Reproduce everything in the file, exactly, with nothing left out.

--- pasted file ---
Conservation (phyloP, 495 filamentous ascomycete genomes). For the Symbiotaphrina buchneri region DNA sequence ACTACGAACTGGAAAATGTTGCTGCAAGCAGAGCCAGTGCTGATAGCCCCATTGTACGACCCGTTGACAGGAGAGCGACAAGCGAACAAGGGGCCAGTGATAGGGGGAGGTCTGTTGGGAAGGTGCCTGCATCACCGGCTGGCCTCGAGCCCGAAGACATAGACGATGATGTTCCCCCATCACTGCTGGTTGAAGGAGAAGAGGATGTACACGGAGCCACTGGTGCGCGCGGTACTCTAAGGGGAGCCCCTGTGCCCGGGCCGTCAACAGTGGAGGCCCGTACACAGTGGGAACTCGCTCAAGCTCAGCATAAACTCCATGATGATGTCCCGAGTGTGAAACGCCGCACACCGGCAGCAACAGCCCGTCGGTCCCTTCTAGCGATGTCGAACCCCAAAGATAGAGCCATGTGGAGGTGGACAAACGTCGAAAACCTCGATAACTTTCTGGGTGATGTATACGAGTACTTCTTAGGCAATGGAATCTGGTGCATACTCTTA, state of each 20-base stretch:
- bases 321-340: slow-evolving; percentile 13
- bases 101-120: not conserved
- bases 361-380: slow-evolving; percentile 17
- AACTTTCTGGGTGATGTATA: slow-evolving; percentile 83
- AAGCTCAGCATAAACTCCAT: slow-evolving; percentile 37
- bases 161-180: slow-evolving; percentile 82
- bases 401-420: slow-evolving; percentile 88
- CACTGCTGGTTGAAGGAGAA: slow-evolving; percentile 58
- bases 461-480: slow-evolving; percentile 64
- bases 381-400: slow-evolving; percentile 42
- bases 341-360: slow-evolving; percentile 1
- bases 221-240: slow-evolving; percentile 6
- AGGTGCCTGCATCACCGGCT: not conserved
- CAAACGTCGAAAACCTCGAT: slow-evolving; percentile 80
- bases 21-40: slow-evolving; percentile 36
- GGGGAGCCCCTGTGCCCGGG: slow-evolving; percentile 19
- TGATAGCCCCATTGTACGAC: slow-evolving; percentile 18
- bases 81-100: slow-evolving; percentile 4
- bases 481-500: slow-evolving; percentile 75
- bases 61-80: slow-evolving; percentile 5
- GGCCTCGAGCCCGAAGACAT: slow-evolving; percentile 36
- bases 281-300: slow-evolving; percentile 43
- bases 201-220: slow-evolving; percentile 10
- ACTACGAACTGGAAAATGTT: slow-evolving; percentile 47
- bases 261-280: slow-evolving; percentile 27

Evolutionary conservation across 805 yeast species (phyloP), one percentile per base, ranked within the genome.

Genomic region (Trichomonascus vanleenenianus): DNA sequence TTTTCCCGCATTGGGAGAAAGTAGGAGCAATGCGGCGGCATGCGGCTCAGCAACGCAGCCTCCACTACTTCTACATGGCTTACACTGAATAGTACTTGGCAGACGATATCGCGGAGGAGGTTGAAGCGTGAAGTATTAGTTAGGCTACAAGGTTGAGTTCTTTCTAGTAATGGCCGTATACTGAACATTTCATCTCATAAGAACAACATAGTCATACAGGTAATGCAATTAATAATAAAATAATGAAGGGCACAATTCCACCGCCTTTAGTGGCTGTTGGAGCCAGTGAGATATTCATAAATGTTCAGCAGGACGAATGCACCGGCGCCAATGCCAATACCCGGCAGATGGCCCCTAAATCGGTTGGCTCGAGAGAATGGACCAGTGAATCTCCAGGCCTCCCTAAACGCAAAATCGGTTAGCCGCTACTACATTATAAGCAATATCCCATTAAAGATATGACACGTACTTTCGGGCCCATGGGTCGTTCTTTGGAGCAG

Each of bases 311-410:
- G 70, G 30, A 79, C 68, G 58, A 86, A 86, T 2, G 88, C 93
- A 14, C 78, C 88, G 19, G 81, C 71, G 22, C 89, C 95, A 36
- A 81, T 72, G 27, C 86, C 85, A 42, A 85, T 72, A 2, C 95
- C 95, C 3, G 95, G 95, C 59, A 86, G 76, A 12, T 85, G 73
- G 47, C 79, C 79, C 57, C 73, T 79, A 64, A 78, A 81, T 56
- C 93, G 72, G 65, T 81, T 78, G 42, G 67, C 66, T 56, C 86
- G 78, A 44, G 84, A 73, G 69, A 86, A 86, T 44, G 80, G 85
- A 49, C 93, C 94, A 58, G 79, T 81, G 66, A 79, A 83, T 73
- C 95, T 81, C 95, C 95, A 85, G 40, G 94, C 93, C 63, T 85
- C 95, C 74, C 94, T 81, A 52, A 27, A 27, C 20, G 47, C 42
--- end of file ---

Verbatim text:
Conservation (phyloP, 495 filamentous ascomycete genomes). For the Symbiotaphrina buchneri region DNA sequence ACTACGAACTGGAAAATGTTGCTGCAAGCAGAGCCAGTGCTGATAGCCCCATTGTACGACCCGTTGACAGGAGAGCGACAAGCGAACAAGGGGCCAGTGATAGGGGGAGGTCTGTTGGGAAGGTGCCTGCATCACCGGCTGGCCTCGAGCCCGAAGACATAGACGATGATGTTCCCCCATCACTGCTGGTTGAAGGAGAAGAGGATGTACACGGAGCCACTGGTGCGCGCGGTACTCTAAGGGGAGCCCCTGTGCCCGGGCCGTCAACAGTGGAGGCCCGTACACAGTGGGAACTCGCTCAAGCTCAGCATAAACTCCATGATGATGTCCCGAGTGTGAAACGCCGCACACCGGCAGCAACAGCCCGTCGGTCCCTTCTAGCGATGTCGAACCCCAAAGATAGAGCCATGTGGAGGTGGACAAACGTCGAAAACCTCGATAACTTTCTGGGTGATGTATACGAGTACTTCTTAGGCAATGGAATCTGGTGCATACTCTTA, state of each 20-base stretch:
- bases 321-340: slow-evolving; percentile 13
- bases 101-120: not conserved
- bases 361-380: slow-evolving; percentile 17
- AACTTTCTGGGTGATGTATA: slow-evolving; percentile 83
- AAGCTCAGCATAAACTCCAT: slow-evolving; percentile 37
- bases 161-180: slow-evolving; percentile 82
- bases 401-420: slow-evolving; percentile 88
- CACTGCTGGTTGAAGGAGAA: slow-evolving; percentile 58
- bases 461-480: slow-evolving; percentile 64
- bases 381-400: slow-evolving; percentile 42
- bases 341-360: slow-evolving; percentile 1
- bases 221-240: slow-evolving; percentile 6
- AGGTGCCTGCATCACCGGCT: not conserved
- CAAACGTCGAAAACCTCGAT: slow-evolving; percentile 80
- bases 21-40: slow-evolving; percentile 36
- GGGGAGCCCCTGTGCCCGGG: slow-evolving; percentile 19
- TGATAGCCCCATTGTACGAC: slow-evolving; percentile 18
- bases 81-100: slow-evolving; percentile 4
- bases 481-500: slow-evolving; percentile 75
- bases 61-80: slow-evolving; percentile 5
- GGCCTCGAGCCCGAAGACAT: slow-evolving; percentile 36
- bases 281-300: slow-evolving; percentile 43
- bases 201-220: slow-evolving; percentile 10
- ACTACGAACTGGAAAATGTT: slow-evolving; percentile 47
- bases 261-280: slow-evolving; percentile 27

Evolutionary conservation across 805 yeast species (phyloP), one percentile per base, ranked within the genome.

Genomic region (Trichomonascus vanleenenianus): DNA sequence TTTTCCCGCATTGGGAGAAAGTAGGAGCAATGCGGCGGCATGCGGCTCAGCAACGCAGCCTCCACTACTTCTACATGGCTTACACTGAATAGTACTTGGCAGACGATATCGCGGAGGAGGTTGAAGCGTGAAGTATTAGTTAGGCTACAAGGTTGAGTTCTTTCTAGTAATGGCCGTATACTGAACATTTCATCTCATAAGAACAACATAGTCATACAGGTAATGCAATTAATAATAAAATAATGAAGGGCACAATTCCACCGCCTTTAGTGGCTGTTGGAGCCAGTGAGATATTCATAAATGTTCAGCAGGACGAATGCACCGGCGCCAATGCCAATACCCGGCAGATGGCCCCTAAATCGGTTGGCTCGAGAGAATGGACCAGTGAATCTCCAGGCCTCCCTAAACGCAAAATCGGTTAGCCGCTACTACATTATAAGCAATATCCCATTAAAGATATGACACGTACTTTCGGGCCCATGGGTCGTTCTTTGGAGCAG

Each of bases 311-410:
- G 70, G 30, A 79, C 68, G 58, A 86, A 86, T 2, G 88, C 93
- A 14, C 78, C 88, G 19, G 81, C 71, G 22, C 89, C 95, A 36
- A 81, T 72, G 27, C 86, C 85, A 42, A 85, T 72, A 2, C 95
- C 95, C 3, G 95, G 95, C 59, A 86, G 76, A 12, T 85, G 73
- G 47, C 79, C 79, C 57, C 73, T 79, A 64, A 78, A 81, T 56
- C 93, G 72, G 65, T 81, T 78, G 42, G 67, C 66, T 56, C 86
- G 78, A 44, G 84, A 73, G 69, A 86, A 86, T 44, G 80, G 85
- A 49, C 93, C 94, A 58, G 79, T 81, G 66, A 79, A 83, T 73
- C 95, T 81, C 95, C 95, A 85, G 40, G 94, C 93, C 63, T 85
- C 95, C 74, C 94, T 81, A 52, A 27, A 27, C 20, G 47, C 42